Alongside the well-known “Move fast and break things” sign at Facebook was another sign: “Done is better than perfect.” The fact that this phrase needed posting is a reminder of the ubiquity of most engineers’ tendency towards perfectionism over timelines.
I tend towards perfectionism myself, but I recognize that perfectionism can work against me and my team. People across my company, and outside my company, depend on me to hit my commitment dates. Trade show dates don’t move, so presentations and product introductions need to be ready. Clinical trial sites make a huge effort to arrange trial dates – coordinating a variety of hospital staff, and postponing normal activities – so clinical product needs to be ready on time. You get the picture.
So, what can you do about it?
Perfectionism is costly. Each incremental unit of effort results in diminishing amounts of improvement, reducing average productivity. That same effort applied to another set of tasks could create significantly more value. So perfectionism has both a real cost (diminished productivity) and an opportunity cost (other unfinished tasks).
In engineering school, we were all on the same fixed timeline with the same assignments, so we were graded only on the quality of our work. In the real world, both quality and productivity are important. No one ever trained us for this. No wonder we tend towards perfectionism.
In real world engineering, the opposite of perfection is not sloppiness, but risk. If you don’t fully optimize a design, then some low severity, low occurrence risks will likely remain. Perfectionists reduce engineering risk to a lower level than necessary, at the expense of timelines. Notice that your smartphone apps are constantly being updated. App developers get the app out the door, even though they know that some bugs remain. They can make it better in a later release.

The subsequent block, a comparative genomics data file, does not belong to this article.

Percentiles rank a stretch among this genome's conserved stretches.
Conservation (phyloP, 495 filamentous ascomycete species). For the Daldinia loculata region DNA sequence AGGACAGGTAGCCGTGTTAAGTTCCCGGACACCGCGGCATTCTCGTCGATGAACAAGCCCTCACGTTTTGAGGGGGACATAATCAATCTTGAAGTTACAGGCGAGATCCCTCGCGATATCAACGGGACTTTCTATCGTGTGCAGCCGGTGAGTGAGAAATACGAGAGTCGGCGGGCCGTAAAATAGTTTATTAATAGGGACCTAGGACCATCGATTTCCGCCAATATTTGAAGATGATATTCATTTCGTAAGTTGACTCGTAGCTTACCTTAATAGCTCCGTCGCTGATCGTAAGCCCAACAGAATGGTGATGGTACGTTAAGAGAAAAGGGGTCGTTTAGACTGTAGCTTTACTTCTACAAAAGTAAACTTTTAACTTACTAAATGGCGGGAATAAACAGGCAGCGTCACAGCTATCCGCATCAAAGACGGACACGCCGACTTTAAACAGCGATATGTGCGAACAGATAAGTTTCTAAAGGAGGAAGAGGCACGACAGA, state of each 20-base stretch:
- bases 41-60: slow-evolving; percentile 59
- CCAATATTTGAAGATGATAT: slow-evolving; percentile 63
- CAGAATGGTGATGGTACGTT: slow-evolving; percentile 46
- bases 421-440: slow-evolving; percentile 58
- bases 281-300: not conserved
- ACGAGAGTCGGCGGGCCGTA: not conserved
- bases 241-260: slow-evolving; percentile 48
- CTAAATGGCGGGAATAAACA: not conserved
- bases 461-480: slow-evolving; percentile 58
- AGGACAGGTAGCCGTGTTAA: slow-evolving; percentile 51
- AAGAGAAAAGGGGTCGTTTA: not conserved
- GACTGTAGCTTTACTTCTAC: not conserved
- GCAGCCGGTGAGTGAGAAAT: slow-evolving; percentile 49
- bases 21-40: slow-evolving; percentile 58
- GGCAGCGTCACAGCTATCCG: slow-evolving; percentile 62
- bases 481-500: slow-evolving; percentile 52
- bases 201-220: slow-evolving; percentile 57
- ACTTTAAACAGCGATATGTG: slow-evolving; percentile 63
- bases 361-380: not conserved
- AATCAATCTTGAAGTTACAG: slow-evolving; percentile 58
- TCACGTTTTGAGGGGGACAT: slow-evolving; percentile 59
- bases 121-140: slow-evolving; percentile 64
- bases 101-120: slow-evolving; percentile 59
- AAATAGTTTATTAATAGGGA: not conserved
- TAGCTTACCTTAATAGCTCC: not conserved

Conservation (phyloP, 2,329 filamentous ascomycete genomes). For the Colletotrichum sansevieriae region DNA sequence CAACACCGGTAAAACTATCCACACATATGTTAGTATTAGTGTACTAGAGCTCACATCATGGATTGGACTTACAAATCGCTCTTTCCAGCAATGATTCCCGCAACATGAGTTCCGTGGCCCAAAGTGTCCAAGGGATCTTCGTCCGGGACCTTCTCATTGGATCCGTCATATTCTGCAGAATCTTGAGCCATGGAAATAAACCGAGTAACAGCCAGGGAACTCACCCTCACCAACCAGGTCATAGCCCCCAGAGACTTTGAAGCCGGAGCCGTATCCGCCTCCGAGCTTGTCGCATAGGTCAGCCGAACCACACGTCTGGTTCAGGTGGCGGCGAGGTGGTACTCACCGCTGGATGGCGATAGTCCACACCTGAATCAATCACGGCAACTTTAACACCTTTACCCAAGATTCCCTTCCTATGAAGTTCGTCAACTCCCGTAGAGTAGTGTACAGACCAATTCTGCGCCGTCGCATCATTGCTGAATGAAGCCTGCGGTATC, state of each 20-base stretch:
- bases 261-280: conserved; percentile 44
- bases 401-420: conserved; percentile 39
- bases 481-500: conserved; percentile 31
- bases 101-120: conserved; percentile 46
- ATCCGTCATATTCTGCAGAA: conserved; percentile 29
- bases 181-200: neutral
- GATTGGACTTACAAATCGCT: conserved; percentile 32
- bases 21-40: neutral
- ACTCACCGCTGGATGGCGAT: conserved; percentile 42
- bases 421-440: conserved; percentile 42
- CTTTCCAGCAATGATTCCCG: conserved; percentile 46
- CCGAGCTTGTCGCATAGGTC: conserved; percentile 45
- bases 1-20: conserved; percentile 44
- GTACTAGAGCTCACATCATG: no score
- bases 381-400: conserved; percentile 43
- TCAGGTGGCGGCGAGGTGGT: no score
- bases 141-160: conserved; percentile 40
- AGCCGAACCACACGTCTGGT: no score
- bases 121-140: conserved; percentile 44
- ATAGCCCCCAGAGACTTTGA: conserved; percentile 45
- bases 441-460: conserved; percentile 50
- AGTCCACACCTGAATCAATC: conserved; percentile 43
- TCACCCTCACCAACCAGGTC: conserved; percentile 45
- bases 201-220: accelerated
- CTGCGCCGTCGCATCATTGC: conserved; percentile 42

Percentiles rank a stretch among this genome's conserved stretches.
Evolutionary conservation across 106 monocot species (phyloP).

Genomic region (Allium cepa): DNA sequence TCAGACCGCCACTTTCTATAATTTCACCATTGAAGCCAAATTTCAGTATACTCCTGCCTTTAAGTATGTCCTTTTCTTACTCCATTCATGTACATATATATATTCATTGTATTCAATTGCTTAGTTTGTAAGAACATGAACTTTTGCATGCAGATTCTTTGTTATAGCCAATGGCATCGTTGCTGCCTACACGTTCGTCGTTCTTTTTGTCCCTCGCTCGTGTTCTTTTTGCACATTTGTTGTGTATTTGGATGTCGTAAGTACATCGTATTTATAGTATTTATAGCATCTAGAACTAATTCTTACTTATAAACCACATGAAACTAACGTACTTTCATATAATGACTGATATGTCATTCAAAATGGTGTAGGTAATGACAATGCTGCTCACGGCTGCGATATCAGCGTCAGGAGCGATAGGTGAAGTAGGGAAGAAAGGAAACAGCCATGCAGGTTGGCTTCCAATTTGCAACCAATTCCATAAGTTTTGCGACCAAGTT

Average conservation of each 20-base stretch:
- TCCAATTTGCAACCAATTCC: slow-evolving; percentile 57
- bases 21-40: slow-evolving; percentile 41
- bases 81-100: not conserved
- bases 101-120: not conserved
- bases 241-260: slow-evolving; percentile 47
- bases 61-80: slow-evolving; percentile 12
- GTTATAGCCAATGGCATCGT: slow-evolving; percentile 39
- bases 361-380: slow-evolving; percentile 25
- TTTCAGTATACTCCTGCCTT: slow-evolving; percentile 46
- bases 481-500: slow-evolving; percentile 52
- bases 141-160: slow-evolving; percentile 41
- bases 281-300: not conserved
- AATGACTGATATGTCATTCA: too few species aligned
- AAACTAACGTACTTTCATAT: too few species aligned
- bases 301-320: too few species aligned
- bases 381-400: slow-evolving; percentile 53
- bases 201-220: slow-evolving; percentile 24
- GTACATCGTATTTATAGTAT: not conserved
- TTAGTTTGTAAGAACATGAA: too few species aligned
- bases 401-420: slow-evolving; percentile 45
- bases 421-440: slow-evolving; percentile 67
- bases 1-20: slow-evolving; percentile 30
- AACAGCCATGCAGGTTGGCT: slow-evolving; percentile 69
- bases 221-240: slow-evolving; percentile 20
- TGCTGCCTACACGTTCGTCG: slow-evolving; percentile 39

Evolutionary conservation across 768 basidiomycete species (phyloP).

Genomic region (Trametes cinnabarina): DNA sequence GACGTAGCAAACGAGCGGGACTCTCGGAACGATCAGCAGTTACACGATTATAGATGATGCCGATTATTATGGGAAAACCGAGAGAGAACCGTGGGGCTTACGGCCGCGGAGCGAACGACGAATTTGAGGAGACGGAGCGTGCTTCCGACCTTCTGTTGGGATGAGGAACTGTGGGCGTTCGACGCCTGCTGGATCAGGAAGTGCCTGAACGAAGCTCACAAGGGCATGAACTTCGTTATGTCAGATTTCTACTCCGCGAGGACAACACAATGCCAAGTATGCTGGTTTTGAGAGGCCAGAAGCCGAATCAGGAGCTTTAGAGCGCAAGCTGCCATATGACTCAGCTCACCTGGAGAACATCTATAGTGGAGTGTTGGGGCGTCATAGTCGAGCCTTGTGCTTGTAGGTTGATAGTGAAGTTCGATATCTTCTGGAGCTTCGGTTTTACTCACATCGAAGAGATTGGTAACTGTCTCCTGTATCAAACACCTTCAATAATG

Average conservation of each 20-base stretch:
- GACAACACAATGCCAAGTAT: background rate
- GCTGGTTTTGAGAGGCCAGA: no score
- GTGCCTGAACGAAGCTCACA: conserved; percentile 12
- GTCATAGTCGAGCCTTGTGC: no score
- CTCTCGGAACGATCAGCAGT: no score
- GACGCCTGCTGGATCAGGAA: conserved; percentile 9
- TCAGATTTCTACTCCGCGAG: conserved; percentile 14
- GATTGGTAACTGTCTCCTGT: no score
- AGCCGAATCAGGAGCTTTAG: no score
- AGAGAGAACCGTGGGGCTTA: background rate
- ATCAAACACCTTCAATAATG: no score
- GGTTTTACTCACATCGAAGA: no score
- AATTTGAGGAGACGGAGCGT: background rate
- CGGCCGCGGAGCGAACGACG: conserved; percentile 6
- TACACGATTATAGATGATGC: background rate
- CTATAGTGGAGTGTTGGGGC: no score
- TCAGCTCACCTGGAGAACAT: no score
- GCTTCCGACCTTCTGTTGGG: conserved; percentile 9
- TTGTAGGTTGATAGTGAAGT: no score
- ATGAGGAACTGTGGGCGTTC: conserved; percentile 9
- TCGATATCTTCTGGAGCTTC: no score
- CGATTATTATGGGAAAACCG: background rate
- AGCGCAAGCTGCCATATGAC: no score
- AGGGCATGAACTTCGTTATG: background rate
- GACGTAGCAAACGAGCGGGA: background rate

If your company has competitors, both quality and speed are necessary to win the market. If you’re the first in your market, quality and speed help you dig the deepest moat*.
Done is better than perfect. Managing your own productivity is an ongoing process, not an easy fix. Here are a few techniques you can use to tame your perfectionism and hit your commitments more often.
1. Recognize perfectionism in yourself and make a commitment to explicitly manage it. Do you have trouble meeting commitments and hitting dates? How is this affecting your professional reputation, and your manager’s perception of you? If you aren’t sure, ask your colleagues or your manager.
2. Set interim milestones. Plan out your projects in more detail. If you don’t hit your earliest milestone, you’ll never get your project done on time. Arrange meetings to present your interim work. Make public commitments to milestones, and you are more likely to get them done.
3. Work with a partner and coach each other. Athletes train with partners. Why not engineers? Your manager might be your default partner, but consider partnering with another engineer with the same tendency. Ask your partner to push you to hit your timelines, and coach you when you are going off track. Do the same for her.
4. Get started with GTD. http://gettingthingsdone.com/get-started/ ’nuff said.
5. Each time you execute a project perfectly, realize that you very likely went too far. Your colleagues commend your results, but they also know it took you forever. They wonder why you put in so much effort, when they needed you to work on something else. They know this, they feel you let them down, but they are too nice to tell you. So, I’m telling you.
6. Teach yourself to explicitly manage design risk. Ask yourself if the extra effort to reduce risk is really worth delaying a project. Test the top two concepts, not the top five. Rather than proving the root cause beyond the shadow of anyone’s doubt, recognize when you’ve found the most likely root cause, and accept that there is a small risk that you are wrong. Stop spending time analyzing low-severity failure modes.
This blog post is far from perfect. But it’s done.
*Moat: see https://youtu.be/r7m7ifUz7r0 2:39
More in my series on Star Medical Device Engineers: